critical thinking

guns again

I had a great conversation about gun control with my brother-in-law a while ago. My context was Sandy Hook, where a man slaughtered 20 children between 6-7 years old, his mother, and six teachers, using weapons including an AR-15 style semi-automatic rifle that his mother had bought legally. My brother-in-law’s context was Canada, where that just doesn’t happen. He’s also a very responsible gun owner.

At first we seemed to be in opposition. He heard me saying guns are bad, and I heard him saying guns are fine. But *eventually* we learned a lot. Gun control in Canada is not perfect but it’s light years superior to most of the US. And there really is a sickness in America – gun violence holds a sick fascination, and the male psyche is, for some insidious and complex reason, especially vulnerable here.

The solution to the problem in America is not *just* gun control, because that sickness is the most gut-rotted cancerous mess you can imagine, but gun control is *part* of the answer. If someone is bashing his own head with a hammer you don’t start with a lengthy talk about his feelings.

In Canada, Trudeau just announced a ban on assault-style weapons, which includes a list many people rightly say is not comprehensive. Some of these same people say that, because of the culture and the regulations already in play in Canada, the problem doesn’t exist and that this ban, timed as it is two weeks after the slaughter of 22 people in Nova Scotia, is a political stunt that will do nothing more than cost Canadians millions of dollars.

Could be.

Could be that this law changes nothing except to make a few thousand gun owners a little wealthier in exchange for a few thousand semi-automatic weapons gone from Canada.

But really, I’m good with that. Take my money.

No, it’s not a perfect solution to the complex and subtle problem that some people decide at some point that mass murder is some kind of option.

We need to take better care of each other. THAT is the only Real Solution.

But while we’re trying to find the compassion to do that on a national and global scale, I am 100% all in for ideas that make it harder for people to get their hands on weapons that only exist to kill people. You and I may disagree on the details (I am also all in for demanding effective implementation) but if we disagree on that, what’s your plan to get us to the Real Solution? And do we even agree on that?

dear Canada

I’ve recently been seeing Facebook posts from well-meaning Canadians demanding that candidates refrain from dirt-slinging this federal election season. Some posts even declare that such behaviour will cost their vote. This is particularly troubling, because it smacks of childish petulance and we need to be so much better than that. I mean, what, in protest you’re going to vote for the other guy? Abstain? Please.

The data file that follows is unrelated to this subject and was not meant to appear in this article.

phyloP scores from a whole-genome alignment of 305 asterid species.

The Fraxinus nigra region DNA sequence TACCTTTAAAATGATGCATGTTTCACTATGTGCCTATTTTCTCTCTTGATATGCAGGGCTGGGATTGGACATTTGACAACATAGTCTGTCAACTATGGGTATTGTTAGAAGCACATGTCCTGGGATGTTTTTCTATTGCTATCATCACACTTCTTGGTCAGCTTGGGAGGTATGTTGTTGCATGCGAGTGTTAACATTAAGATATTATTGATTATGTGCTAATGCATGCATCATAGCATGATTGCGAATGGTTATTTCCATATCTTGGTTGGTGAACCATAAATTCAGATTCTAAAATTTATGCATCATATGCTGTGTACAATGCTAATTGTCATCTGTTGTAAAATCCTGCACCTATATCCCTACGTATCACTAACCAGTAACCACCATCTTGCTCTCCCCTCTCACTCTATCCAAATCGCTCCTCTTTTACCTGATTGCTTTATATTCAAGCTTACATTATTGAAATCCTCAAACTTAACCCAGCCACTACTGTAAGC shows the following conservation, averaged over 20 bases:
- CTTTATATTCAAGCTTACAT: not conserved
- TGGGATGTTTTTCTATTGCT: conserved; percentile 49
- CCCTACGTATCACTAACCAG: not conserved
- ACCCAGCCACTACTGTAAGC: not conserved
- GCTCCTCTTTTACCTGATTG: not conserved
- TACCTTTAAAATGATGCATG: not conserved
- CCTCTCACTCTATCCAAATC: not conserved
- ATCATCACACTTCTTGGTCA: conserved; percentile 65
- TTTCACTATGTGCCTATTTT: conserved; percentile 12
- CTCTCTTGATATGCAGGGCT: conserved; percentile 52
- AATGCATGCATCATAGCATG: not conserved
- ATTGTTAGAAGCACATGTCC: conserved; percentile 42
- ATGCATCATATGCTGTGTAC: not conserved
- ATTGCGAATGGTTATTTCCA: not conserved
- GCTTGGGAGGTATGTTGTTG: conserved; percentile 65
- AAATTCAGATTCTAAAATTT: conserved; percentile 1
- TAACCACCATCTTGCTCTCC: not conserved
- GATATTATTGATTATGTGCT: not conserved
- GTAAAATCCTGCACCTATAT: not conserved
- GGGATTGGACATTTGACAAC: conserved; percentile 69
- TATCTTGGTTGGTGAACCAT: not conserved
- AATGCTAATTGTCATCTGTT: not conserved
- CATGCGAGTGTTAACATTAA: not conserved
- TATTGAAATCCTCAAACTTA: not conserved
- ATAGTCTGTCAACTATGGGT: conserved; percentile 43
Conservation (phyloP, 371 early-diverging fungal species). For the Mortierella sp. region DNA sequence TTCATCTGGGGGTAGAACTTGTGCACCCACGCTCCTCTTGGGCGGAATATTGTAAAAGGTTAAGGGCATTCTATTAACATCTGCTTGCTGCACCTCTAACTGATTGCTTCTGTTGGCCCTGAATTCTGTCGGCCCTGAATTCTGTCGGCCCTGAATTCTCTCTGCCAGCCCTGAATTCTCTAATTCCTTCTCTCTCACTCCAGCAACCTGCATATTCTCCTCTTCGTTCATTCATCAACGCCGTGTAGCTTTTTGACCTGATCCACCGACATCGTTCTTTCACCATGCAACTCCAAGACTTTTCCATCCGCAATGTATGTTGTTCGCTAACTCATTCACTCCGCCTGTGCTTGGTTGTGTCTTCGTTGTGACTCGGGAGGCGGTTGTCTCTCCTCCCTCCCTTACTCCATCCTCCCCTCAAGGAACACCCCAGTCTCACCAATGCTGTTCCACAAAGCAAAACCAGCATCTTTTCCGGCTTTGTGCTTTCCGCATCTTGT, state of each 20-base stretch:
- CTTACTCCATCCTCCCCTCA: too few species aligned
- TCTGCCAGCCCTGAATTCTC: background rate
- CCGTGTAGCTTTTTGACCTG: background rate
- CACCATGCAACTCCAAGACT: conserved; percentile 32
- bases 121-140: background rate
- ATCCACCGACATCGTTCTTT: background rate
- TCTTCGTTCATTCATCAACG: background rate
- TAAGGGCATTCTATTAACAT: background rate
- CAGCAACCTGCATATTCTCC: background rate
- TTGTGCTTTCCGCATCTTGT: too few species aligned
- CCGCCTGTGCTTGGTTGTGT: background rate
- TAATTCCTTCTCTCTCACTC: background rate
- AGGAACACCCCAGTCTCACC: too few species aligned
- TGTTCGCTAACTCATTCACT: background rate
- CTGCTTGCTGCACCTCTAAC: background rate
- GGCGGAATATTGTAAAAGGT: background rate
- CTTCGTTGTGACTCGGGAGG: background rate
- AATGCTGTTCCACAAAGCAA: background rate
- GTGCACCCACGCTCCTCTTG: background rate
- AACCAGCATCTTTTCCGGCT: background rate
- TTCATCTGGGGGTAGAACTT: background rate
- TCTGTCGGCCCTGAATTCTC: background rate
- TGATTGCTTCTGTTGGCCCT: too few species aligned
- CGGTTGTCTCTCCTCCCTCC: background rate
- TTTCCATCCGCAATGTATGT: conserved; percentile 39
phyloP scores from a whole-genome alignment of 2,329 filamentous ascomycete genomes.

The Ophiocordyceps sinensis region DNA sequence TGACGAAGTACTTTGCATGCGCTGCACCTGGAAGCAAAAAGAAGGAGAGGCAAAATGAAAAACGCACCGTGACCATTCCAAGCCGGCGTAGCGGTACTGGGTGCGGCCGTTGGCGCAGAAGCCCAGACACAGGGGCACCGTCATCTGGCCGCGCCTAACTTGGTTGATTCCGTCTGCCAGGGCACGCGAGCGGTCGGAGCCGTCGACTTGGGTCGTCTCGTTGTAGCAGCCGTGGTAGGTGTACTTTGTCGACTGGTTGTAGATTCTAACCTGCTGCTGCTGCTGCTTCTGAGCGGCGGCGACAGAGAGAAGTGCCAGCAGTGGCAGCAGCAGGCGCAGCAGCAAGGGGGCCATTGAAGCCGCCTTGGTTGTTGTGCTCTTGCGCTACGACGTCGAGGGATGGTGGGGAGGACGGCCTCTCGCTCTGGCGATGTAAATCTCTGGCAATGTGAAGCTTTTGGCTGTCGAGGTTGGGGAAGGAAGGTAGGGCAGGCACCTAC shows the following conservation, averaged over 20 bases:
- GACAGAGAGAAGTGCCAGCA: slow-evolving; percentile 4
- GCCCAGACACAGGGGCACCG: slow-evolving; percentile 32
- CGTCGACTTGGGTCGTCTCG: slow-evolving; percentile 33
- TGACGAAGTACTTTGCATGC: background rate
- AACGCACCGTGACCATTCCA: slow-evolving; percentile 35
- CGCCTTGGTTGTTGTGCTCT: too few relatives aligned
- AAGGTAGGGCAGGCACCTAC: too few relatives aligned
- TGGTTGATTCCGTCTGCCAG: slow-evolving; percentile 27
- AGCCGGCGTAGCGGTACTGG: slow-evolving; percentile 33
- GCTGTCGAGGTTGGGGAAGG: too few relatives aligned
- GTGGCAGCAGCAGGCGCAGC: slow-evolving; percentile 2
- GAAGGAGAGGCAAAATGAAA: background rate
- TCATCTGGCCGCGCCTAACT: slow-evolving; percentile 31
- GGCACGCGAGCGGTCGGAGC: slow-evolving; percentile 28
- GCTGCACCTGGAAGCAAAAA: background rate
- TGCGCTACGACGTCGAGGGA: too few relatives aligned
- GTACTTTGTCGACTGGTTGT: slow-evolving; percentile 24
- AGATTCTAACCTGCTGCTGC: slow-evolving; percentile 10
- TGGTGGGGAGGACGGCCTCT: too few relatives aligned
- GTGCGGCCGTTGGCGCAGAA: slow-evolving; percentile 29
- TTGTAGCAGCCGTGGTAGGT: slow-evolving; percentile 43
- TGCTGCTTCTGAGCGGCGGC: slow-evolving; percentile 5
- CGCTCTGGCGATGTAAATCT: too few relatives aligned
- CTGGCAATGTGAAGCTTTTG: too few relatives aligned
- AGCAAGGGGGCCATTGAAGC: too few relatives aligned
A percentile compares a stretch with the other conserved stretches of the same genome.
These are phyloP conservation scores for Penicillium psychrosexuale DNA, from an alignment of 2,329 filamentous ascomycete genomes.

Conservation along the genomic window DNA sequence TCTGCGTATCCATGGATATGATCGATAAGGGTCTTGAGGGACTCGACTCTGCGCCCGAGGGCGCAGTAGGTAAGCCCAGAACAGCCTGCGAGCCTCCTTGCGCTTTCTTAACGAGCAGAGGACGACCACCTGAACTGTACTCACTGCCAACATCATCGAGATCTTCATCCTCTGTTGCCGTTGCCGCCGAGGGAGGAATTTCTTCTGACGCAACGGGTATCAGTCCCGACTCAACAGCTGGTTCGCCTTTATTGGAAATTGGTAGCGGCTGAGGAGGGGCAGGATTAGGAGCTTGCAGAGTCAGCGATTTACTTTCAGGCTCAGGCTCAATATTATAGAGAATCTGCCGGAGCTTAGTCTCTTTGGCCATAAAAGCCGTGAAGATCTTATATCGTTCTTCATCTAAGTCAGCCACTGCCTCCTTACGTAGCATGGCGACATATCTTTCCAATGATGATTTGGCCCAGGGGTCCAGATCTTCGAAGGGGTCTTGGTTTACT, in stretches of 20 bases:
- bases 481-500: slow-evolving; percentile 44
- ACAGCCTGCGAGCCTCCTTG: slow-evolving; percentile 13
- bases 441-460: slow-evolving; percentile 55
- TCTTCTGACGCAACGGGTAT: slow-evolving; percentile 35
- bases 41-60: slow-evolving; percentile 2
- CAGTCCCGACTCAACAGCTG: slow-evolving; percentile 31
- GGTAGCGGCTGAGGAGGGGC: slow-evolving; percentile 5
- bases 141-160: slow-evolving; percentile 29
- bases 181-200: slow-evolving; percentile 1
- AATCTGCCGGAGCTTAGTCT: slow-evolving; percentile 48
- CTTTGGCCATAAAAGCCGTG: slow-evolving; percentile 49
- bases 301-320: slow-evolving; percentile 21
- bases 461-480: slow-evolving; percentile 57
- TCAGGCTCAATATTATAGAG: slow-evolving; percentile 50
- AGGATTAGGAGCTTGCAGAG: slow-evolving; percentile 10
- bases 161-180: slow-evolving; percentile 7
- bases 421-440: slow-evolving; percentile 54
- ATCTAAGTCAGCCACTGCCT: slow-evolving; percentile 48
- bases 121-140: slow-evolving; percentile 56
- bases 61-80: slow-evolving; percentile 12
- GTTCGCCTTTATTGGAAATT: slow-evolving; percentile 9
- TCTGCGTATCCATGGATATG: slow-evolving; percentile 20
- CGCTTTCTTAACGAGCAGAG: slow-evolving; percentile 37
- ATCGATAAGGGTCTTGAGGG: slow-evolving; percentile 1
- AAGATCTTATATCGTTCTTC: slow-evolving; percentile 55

Dear ??, respectfully, it sounds like you’re somehow missing the big picture. We have a responsibility to get informed on the positions our parties are taking. Who cares what the campaign ads are saying? It’s just marketing. Ignore the promises and stick to the facts. There are things we know. Conservatives will cut public services and deregulate business, trusting the free market to do something about the environment. The NDP will expand public services, curb corporate malfeasance, and promote green investment. They believe we should pay taxes and fully enjoy the benefits of paying them. The Greens are a one-platform party who work most effectively as part of the opposition. The Liberals want to get all the oil out while it’s still worth something, even at massive risk to the environment. They believe corporate investment will fix everything, even though it historically doesn’t. They are incentivizing green development, but simultaneously massively subsidizing fossil fuel companies (that’s not new, but I do think it needs to be wound down). You may disagree with my characterization of the parties, and that’s great. I welcome debate because it means you’ve gone to the trouble of getting informed. And that’s what we desperately need right now – a population that knows as much as our elected leaders.

9/11 and doing better

This year on 9/11 “Never Forget” is not enough in the era of trumpism. We have to do better. The hijackers were mostly middle class Saudis, some of whom had Christian European education. They did not come from a vacuum. We were instrumental in creating al Qaeda. Attempting to contain Soviet influence, the US actively worked to destabilize the Middle East, funding and training radical Muslims. And here we are, with a racist president who publicly insults Muslims and casually destroys decades of international and interfaith detente. So while you’re honoring the memory of 9/11 and the three thousand innocent Americans killed, think about how we got there and where we go from here. And think about your vote in the next election.

We’ve tried regime-building and proxy wars and it has never gone well. It came home disastrously. Now we’re trying insults and isolationism. It’s not going well. Maybe it’s time to fulfill our own idyllic fantasy of being a benevolent and powerful engine of global peace not through force but through compassion. Just my two bits.